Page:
… it is possible that the TPS designation for Honduras will be terminated at the end of the six-month automatic extension with an appropriate delay.

Recognizing the difficulty facing citizens of Nicaragua – and potentially citizens of other countries – who have received TPS designation for close to two decades, Acting Secretary Duke calls on Congress to enact a permanent solution for this inherently temporary program.

By the end of November, DHS must decide whether to extend TPS for  50,000 Haitians. They were given TPS because of a huge earthquake that killed 200,000 people in 2010.

In early January, the DHS must also decide whether to extend TPS status for 200,000 people from El Salvador, who were permitted to stay in 2001 after their country was hit by earthquakes.

Left-wing groups are already trying to keep the large populations of TPS-holders in the United States. In an article headlined “TPS Holders Are Integral Members of the U.S. Economy and Society,” the Center for American Progress claimed that “TPS holders are essential contributors to the U.S. economy and society.”

But TPS holders are generally unassimilated and uncompetitive in the U.S. economy, and their departure from the labor market will increase pressure on U.S. companies to raise Americans’ wages and to invest in more labor-saving machinery.

2017 study of TPS holders, published in the Journal on Migration and Human Security, reported on people from El Salvador, Honduras, and Haiti, saying:

The five leading industries in which TPS beneficiaries from these countries work are: construction (51,700), restaurants and other food services (32,400), landscaping services (15,800), child day care services (10,000), and grocery stores (9,200) …

Ten percent of El Salvadoran, nine percent of the Haitian, and six percent of the Honduran TPS beneficiaries are married to a legal resident …

Eighty-seven percent of the TPS population from these countries speaks at least some English, and slightly over one-half speak English well, very well, or only English…

Median household income was $50,000 for Salvadorans, $40,000 for Hondurans, and $45,000 for Haitians. In 2015, US median household income was about $56,000

To keep the TPS-holders in the United States, Democrats argue that they have 273,200 U.S.-born citizen children, and argue that remittances from TPS-holders help their home economies.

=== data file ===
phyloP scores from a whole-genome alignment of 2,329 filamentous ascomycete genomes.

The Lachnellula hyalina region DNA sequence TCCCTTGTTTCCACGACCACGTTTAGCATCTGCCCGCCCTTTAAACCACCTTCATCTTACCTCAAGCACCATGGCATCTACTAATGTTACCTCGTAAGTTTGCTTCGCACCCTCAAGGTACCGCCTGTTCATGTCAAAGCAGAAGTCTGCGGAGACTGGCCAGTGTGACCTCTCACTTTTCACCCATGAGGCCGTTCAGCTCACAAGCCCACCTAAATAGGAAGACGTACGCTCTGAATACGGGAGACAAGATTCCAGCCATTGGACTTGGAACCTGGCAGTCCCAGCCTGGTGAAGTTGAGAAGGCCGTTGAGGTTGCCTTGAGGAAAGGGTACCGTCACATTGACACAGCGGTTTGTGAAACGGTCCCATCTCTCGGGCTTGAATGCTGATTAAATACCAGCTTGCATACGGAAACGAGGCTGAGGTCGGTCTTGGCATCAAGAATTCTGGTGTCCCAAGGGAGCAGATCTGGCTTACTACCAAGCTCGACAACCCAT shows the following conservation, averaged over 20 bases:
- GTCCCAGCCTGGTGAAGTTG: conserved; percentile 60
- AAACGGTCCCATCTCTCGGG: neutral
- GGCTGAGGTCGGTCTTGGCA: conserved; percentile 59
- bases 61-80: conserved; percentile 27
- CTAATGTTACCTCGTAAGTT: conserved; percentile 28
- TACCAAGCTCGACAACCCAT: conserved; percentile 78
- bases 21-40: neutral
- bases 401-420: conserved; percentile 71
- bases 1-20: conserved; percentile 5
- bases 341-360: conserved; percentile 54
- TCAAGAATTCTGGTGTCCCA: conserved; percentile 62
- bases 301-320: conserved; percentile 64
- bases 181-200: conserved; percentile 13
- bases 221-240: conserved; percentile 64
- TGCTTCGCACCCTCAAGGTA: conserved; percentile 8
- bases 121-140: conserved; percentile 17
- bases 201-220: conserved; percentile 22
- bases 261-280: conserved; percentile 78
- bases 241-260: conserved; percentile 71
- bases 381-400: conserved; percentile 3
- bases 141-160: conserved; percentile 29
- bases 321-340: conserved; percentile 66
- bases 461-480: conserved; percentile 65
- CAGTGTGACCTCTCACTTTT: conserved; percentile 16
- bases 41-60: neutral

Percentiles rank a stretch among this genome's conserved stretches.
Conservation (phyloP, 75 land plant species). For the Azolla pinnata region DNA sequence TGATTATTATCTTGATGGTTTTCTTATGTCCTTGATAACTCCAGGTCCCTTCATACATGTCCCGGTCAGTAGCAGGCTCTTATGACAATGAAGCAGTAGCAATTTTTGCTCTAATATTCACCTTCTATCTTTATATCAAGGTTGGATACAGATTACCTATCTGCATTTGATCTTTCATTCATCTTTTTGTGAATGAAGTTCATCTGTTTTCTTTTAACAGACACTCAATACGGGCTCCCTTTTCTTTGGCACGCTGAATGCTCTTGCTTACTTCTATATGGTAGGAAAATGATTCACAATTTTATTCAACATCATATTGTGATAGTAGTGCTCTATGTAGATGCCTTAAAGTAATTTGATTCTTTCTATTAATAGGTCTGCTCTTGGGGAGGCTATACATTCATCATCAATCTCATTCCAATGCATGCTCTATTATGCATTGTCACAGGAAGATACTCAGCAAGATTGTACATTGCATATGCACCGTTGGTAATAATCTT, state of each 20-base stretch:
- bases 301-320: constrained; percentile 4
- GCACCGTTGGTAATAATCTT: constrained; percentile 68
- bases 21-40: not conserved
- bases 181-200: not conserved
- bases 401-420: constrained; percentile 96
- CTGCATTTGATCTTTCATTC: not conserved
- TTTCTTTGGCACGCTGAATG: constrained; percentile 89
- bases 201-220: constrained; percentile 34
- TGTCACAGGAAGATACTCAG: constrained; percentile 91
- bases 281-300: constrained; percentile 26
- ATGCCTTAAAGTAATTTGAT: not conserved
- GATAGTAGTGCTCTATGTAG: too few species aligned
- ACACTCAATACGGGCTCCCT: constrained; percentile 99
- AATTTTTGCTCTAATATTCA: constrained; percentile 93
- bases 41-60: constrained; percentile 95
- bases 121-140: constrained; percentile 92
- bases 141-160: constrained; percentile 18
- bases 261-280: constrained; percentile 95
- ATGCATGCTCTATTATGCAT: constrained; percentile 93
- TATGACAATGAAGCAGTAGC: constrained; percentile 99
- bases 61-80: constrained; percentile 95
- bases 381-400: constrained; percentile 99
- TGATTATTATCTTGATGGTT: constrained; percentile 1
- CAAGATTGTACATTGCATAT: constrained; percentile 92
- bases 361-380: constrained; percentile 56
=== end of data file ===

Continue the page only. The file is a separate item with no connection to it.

Four million Americans turn 18 each year and begin looking for good jobs in the free market.

But the federal government inflates the supply of new labor by annually accepting 1 million new legal immigrants, by providing almost 2 million work-permits to foreigners, by providing work-visas to roughly 500,000 temporary workers and doing little to block the employment of roughly 8 million illegal immigrants.

The Washington-imposed economic policy of mass-immigration floods the market with foreign laborspikes profits and Wall Street values by cutting salaries for manual and skilled labor offered by blue-collar and white-collar employees. It also drives up real estate priceswidens wealth-gaps, reduces high-tech investment, increases state and local tax burdens, hurts kids’ schools and college education, pushes Americans away from high-tech careers, and sidelines at least 5 million marginalized Americans and their families, including many who are now struggling with opioid addictions.

The cheap-labor policy has also reduced investment and job creation in many interior states because the coastal cities have a surplus of imported labor. For example, almost 27 percent of zip codes in Missouri had fewer jobs or businesses in 2015 than in 2000, according to a new report by the Economic Innovation Group. In Kansas, almost 29 percent of zip codes had fewer jobs and businesses in 2015 compared to 2000, which was a two-decade period of massive cheap-labor immigration.

Americans tell pollsters that they strongly oppose amnesties and cheap-labor immigration, even as most Americans also want to favor legal immigrants, and many sympathize with illegals. Because of the successful cheap-labor strategy, wages for men have remained flat since 1973, and a growing percentage of the nation’s annual income is shifting to investors and away from employees.